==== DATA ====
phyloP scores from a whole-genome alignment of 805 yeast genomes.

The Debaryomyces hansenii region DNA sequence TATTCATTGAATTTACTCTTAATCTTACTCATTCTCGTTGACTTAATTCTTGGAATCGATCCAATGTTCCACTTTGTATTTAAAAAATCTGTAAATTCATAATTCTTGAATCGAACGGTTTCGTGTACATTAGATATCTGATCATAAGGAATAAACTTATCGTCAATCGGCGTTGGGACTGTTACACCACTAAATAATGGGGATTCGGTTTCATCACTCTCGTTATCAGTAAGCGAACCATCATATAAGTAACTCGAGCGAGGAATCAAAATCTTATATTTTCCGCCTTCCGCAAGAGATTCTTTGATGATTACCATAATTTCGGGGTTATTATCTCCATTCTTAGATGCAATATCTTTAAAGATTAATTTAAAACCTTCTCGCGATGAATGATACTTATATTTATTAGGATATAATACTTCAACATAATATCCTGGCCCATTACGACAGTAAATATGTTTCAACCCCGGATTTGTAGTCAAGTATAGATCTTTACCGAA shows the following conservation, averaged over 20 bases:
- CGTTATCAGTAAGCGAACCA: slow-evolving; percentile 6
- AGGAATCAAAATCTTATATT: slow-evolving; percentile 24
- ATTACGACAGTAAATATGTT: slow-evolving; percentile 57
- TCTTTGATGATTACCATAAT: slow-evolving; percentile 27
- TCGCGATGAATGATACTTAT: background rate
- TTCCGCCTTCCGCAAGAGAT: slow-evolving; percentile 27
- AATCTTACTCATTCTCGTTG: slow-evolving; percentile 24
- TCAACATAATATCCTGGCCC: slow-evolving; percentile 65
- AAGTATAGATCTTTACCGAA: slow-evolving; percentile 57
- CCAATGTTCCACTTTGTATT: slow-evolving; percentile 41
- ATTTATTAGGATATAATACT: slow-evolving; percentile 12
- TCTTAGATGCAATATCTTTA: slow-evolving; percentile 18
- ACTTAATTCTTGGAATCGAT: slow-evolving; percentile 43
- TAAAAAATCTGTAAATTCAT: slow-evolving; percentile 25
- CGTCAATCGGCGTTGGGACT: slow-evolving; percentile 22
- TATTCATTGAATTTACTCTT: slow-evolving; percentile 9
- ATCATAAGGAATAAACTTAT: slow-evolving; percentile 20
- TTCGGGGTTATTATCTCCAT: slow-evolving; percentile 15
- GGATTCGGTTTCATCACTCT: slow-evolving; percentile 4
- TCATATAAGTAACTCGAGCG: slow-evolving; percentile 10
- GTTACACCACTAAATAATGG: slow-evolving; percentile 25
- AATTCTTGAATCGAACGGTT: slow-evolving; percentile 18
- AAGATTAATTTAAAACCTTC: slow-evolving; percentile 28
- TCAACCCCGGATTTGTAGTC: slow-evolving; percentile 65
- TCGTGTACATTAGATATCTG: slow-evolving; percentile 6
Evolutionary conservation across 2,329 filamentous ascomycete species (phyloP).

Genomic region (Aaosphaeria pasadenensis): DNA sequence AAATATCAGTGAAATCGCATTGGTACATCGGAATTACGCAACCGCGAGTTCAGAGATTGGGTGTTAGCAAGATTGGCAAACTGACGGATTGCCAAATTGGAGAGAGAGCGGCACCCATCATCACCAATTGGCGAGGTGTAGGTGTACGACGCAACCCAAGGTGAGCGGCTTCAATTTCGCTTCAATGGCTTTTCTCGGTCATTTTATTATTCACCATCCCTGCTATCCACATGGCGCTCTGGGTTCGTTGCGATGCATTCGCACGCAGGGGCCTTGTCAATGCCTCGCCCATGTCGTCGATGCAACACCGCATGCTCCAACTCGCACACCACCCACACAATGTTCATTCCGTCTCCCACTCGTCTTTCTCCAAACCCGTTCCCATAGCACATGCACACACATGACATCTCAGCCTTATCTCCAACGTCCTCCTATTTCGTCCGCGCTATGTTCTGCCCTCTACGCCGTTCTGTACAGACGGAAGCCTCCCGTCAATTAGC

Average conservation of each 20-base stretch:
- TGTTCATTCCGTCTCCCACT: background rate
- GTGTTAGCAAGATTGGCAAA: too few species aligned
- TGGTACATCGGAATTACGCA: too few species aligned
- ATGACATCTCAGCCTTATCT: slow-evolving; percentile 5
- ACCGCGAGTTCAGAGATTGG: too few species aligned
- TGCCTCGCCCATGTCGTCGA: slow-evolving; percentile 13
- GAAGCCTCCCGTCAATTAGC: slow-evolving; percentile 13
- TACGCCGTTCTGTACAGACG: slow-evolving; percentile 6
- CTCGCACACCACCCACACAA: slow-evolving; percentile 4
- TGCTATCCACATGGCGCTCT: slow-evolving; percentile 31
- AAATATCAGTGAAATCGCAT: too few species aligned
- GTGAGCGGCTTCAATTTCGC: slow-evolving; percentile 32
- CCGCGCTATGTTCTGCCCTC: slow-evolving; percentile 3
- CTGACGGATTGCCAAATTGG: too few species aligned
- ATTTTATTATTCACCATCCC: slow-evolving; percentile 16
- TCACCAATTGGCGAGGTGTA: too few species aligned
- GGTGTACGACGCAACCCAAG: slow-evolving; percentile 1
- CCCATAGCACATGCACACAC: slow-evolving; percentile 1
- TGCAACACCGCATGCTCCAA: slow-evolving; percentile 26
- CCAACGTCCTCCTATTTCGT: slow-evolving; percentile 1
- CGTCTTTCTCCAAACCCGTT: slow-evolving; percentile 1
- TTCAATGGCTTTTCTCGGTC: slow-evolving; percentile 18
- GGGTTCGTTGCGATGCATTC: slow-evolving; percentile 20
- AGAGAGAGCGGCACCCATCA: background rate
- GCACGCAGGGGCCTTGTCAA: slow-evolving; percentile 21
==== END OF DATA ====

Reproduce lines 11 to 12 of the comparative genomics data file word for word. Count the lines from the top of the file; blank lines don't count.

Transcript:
- AAGTATAGATCTTTACCGAA: slow-evolving; percentile 57
- CCAATGTTCCACTTTGTATT: slow-evolving; percentile 41